Sijia He and Yuntao Wu* Pages 388 - 396 ( 9 )
HIV infection causes CD4 depletion and immune deficiency. The virus infects CD4 T cells through binding to CD4 and one of the chemokine coreceptors, CXCR4 (X4) or CCR5 (R5). It has also been known that HIV tropism switch, from R5 to X4, is associated with rapid CD4 depletion, suggesting a key role of viral factors in driving CD4 depletion. However, the virological driver for HIV-mediated CD4 depletion has not been fully elucidated. We hypothesized that HIV-mediated chemokine coreceptor signaling, particularly chronic signaling through CXCR4, plays a major role in CD4 dysfunction and depletion; we also hypothesized that there is an R5X4 signaling (R5X4sig) viral subspecies, evolving from the natural replication course of R5-utilizing viruses, that is responsible for CD4 T cell depletion in R5 virus infection. To gain traction for our hypothesis, in this review, we discuss a recent finding from Cui and co-authors who described the rapid tropism switch and high pathogenicity of an HIV-1 R5 virus, CRF01_AE. We speculate that CRF01_AE may be the hypothetical R5X4sig viral species that is rapidly evolving towards the X4 phenotype. We also attempt to discuss the intricate relationships between HIV-mediated chemokine coreceptor signaling, viral tropism switch and HIV-mediated CD4 depletion, in hopes of providing a deeper understanding of HIV pathogenesis in blood CD4 T cells.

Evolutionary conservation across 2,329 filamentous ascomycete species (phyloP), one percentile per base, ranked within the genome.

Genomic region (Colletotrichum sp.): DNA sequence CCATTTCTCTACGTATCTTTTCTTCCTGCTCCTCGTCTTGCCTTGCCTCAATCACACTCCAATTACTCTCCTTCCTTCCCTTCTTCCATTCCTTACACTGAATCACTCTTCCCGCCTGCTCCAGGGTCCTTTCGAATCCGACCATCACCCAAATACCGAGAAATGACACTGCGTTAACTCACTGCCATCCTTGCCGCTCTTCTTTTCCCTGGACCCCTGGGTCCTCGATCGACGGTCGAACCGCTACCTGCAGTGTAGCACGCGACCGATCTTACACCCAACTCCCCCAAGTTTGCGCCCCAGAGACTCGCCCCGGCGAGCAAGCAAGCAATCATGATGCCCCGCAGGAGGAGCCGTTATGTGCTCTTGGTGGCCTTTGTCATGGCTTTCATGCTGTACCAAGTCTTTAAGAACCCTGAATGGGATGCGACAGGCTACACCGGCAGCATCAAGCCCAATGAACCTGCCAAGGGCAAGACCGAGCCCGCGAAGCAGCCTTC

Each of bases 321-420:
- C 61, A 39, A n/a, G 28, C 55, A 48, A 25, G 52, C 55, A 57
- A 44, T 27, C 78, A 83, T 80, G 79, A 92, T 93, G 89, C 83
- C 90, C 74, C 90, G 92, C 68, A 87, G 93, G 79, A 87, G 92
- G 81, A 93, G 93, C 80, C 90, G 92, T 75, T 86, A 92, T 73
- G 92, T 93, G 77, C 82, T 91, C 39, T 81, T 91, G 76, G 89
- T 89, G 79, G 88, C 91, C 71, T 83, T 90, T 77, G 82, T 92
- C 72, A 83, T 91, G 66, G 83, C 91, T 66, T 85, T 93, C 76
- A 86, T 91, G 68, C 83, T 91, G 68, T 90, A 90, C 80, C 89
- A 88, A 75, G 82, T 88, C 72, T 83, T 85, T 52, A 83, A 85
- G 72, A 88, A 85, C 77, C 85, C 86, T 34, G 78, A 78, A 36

HIV-1, gp120, CXCR4, CCR5, cofilin, chemokine, signaling, R5X4sig.
National Center for Biodefense and Infectious Diseases, School of Systems Biology, George Mason University, Manassas, Virginia, National Center for Biodefense and Infectious Diseases, School of Systems Biology, George Mason University, Manassas, Virginia